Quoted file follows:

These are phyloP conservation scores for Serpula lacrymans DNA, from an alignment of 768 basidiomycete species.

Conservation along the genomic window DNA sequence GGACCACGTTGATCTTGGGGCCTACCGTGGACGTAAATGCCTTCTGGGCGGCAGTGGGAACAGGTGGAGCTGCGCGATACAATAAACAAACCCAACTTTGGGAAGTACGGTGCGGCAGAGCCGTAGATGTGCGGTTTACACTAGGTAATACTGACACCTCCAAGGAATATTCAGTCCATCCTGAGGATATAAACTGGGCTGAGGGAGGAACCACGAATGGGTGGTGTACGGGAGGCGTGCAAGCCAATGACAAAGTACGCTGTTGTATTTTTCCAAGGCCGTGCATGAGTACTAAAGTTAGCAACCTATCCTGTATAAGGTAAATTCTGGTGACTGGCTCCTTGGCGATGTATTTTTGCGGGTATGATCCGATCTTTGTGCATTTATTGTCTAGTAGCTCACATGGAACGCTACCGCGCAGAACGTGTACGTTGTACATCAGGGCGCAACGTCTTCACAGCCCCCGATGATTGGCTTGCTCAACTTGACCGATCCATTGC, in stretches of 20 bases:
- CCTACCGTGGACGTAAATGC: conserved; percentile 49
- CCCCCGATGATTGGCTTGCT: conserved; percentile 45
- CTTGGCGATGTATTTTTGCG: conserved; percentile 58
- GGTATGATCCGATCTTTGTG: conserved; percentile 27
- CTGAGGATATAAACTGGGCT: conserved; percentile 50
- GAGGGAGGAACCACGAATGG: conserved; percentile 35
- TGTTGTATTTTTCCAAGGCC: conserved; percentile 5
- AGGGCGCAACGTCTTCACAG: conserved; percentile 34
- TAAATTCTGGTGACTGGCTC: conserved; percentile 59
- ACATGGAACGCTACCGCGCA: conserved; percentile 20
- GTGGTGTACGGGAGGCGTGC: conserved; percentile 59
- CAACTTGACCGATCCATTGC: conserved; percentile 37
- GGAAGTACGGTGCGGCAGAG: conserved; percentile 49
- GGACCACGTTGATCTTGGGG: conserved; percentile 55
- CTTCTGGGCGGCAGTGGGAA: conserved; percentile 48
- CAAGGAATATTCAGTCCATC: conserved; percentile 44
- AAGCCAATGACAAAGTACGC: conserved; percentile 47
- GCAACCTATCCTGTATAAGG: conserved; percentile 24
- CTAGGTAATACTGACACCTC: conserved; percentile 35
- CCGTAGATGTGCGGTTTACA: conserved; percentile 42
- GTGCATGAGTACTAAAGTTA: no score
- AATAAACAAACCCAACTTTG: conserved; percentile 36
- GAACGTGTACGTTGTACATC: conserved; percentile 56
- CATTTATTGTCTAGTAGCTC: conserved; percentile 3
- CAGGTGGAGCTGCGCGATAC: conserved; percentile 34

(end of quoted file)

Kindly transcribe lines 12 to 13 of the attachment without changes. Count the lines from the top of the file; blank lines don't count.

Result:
- ACATGGAACGCTACCGCGCA: conserved; percentile 20
- GTGGTGTACGGGAGGCGTGC: conserved; percentile 59